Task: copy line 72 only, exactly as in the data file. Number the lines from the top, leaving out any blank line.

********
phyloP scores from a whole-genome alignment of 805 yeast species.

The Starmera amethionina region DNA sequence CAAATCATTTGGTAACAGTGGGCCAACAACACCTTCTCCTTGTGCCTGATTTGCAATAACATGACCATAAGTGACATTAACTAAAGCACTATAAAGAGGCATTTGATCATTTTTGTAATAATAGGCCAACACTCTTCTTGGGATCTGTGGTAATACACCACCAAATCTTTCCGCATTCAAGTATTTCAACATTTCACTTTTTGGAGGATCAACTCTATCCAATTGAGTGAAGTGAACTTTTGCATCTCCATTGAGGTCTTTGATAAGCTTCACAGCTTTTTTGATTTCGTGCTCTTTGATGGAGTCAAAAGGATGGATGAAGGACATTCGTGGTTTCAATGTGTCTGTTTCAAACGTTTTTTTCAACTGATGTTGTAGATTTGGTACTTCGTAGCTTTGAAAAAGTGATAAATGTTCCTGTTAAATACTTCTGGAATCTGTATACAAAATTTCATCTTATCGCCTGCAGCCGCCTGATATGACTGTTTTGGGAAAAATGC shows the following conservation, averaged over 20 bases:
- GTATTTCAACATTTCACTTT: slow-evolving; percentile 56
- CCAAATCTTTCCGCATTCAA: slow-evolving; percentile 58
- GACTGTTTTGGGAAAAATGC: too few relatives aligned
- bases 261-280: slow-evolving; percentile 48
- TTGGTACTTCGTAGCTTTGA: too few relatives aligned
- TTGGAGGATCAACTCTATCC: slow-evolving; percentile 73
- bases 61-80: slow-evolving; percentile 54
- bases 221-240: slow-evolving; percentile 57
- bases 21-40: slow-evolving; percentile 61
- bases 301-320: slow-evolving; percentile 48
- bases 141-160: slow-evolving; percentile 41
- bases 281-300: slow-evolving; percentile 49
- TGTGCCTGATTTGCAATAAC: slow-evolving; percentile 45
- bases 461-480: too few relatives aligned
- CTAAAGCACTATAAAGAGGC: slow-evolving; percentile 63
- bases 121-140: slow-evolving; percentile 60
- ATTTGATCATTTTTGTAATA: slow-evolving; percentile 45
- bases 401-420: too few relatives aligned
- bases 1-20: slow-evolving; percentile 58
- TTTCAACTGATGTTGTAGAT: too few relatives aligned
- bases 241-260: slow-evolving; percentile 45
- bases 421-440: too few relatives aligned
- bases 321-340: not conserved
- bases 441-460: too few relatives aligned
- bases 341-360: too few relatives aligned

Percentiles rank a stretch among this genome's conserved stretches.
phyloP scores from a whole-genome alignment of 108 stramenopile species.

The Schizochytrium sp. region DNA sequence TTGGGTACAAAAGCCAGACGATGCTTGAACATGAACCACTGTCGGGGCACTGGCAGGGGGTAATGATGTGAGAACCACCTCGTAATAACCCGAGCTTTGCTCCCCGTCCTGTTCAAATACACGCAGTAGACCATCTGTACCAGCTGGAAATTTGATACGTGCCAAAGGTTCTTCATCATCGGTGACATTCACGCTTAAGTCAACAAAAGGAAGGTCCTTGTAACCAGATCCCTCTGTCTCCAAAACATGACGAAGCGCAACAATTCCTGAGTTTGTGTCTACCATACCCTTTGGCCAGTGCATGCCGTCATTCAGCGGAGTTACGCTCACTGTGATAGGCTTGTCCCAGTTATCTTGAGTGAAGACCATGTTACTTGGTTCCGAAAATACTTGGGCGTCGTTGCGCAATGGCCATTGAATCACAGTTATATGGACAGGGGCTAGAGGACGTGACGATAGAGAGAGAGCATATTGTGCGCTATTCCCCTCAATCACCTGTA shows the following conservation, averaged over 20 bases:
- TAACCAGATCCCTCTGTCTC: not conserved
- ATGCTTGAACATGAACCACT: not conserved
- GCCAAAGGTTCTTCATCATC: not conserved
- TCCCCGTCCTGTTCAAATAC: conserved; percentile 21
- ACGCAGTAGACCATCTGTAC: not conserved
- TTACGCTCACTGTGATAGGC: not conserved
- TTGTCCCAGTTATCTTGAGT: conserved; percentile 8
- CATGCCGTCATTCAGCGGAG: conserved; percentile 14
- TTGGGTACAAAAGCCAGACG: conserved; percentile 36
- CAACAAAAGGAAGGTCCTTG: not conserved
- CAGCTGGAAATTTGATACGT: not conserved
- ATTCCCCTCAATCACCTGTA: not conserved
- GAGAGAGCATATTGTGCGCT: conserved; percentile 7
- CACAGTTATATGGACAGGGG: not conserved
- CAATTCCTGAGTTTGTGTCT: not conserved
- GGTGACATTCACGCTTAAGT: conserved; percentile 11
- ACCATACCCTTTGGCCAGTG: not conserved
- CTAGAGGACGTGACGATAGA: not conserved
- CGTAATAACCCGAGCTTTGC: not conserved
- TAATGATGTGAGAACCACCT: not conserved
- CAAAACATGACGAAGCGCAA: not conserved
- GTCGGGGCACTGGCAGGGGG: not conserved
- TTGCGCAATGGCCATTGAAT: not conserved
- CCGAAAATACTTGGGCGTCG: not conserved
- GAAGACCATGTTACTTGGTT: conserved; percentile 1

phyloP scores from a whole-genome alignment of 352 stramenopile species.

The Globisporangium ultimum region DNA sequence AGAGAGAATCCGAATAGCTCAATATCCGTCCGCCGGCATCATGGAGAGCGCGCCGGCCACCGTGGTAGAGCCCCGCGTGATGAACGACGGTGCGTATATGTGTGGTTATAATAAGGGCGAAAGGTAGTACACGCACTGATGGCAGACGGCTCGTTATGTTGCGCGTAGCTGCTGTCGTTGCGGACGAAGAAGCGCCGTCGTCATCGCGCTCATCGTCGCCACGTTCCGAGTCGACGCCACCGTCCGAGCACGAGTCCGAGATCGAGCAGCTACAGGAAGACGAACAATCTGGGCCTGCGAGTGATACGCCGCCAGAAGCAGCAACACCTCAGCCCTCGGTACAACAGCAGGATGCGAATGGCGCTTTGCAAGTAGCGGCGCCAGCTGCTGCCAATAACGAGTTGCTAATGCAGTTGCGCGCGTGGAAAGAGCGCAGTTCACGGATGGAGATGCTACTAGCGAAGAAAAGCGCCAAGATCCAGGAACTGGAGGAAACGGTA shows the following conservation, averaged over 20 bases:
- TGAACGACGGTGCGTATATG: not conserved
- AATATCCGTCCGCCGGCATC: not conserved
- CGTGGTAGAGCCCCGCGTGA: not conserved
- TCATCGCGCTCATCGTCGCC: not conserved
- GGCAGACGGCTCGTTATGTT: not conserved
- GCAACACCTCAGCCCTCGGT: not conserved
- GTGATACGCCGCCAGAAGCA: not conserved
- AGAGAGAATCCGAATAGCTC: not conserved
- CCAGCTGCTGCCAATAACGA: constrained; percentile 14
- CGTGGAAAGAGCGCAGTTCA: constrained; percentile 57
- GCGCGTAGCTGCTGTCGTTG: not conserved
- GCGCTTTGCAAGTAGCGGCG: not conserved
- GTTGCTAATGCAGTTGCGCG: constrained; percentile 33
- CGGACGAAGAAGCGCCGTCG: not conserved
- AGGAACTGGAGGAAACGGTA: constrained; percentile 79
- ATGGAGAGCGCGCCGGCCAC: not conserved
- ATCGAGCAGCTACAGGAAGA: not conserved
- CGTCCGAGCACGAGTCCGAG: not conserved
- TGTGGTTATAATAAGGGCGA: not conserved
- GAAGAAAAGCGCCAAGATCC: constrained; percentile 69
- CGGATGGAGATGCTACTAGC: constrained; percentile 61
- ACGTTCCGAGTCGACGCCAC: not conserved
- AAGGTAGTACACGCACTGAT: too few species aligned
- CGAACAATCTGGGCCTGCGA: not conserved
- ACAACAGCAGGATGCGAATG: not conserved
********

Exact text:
- AGGAACTGGAGGAAACGGTA: constrained; percentile 79